If "standards not structures" sounds familiar, Estelle Morris will explain why. Last month, in her first outing as a columnist in the Guardian's Education section, she wrote:
The Government should focus on standards not structures.
It is what happens in the classroom, not the boardroom that makes the difference in a child's education. The Government's proposals today won't change anything, in any classroom, anywhere in the country.
Handing over admissions risks a free-for-all between schools, producing a shambles that will confuse parents, not help them.
Anyone remember that 1990s mantra, "standards not structures"? I do, mainly because those three words crept into almost every speech I made from about 1995 onwards. They were the headline for Labour's policy in the run-up to the 1997 general election and became the guiding light through much of the next five years.It is sad that the Liberal Democrats can do no more than pick up a discarded Labour slogan. You could understand it if it were a particularly good one, but I am not sure that it makes much sense.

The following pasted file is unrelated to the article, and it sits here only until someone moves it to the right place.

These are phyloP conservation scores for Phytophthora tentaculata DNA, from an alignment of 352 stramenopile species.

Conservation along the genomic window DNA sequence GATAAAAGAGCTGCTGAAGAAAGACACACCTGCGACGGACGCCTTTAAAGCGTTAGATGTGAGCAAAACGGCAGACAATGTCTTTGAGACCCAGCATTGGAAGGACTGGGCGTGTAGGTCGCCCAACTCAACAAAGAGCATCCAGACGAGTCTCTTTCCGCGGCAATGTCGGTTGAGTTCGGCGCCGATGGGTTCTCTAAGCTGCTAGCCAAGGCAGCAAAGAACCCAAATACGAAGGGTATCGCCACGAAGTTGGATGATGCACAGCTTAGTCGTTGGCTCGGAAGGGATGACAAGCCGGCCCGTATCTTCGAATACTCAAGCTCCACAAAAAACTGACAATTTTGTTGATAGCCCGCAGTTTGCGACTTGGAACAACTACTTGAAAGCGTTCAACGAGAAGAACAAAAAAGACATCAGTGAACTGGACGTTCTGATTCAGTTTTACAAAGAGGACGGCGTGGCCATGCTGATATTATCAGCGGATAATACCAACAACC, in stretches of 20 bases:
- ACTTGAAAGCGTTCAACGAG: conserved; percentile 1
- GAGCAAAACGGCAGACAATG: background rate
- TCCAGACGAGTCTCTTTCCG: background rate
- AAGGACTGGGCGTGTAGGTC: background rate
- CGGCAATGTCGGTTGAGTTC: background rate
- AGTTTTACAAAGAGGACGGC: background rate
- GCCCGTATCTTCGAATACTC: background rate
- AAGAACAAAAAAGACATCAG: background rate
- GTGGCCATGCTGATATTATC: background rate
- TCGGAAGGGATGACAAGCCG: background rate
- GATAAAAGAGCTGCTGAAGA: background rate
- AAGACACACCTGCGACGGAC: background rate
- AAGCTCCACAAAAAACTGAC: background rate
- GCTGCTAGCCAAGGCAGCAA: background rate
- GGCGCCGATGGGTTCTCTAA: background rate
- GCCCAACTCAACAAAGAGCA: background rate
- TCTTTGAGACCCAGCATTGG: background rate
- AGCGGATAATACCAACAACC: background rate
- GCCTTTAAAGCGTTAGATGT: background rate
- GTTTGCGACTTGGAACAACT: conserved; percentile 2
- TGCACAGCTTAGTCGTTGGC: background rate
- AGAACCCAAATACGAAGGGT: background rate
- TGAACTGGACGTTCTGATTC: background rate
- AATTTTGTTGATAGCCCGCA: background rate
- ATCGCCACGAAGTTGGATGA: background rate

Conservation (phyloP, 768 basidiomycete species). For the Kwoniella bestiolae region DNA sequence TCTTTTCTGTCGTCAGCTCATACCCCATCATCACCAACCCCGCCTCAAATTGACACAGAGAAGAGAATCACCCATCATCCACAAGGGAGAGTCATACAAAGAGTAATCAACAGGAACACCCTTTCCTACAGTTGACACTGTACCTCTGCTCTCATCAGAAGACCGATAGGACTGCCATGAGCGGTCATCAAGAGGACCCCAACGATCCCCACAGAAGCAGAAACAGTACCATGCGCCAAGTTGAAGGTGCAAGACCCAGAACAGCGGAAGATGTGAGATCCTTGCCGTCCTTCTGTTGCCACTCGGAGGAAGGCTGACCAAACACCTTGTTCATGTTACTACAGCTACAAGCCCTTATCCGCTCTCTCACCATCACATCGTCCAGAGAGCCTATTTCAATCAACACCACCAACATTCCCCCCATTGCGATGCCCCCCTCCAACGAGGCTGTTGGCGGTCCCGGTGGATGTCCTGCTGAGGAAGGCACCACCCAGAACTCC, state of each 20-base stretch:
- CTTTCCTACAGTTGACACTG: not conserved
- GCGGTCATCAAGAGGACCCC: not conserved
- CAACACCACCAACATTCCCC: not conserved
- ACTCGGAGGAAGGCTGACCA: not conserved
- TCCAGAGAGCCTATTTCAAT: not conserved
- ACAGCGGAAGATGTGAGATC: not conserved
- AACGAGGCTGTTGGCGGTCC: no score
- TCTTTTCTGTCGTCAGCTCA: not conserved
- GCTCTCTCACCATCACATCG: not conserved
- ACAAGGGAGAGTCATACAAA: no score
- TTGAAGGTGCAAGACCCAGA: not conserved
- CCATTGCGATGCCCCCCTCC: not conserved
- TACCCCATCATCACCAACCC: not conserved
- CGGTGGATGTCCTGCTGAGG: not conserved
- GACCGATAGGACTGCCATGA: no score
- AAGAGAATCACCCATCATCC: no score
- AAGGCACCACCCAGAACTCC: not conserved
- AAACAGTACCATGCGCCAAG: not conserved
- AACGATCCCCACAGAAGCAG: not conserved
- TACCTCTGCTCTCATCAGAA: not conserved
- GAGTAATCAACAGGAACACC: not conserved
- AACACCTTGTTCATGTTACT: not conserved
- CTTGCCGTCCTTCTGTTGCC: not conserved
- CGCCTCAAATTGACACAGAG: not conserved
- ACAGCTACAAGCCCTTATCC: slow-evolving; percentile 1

First, everyone cares about structure. If a Tory government proposed bringing back the 11 plus and grammar schools you would soon see Estelle Morris taking the greatest of interest in structure.
Second, structure does matter. If you get it wrong, standards may well suffer. An educationalist who says "standards not structures" is like a business manager who says "sales not administration". You need both, and it is silly to pretend otherwise.
Ed then goes on to say that Ruth Kelly's statement "won't change anything, in any classroom, anywhere in the country", before warning that it may produce a shambles.
Proposals that change nothing but produce a shambles? Hmm. Ed Davey is an engaging fellow, but this release strengthens the impression that the Liberal Democrats have some hard thinking to do on education.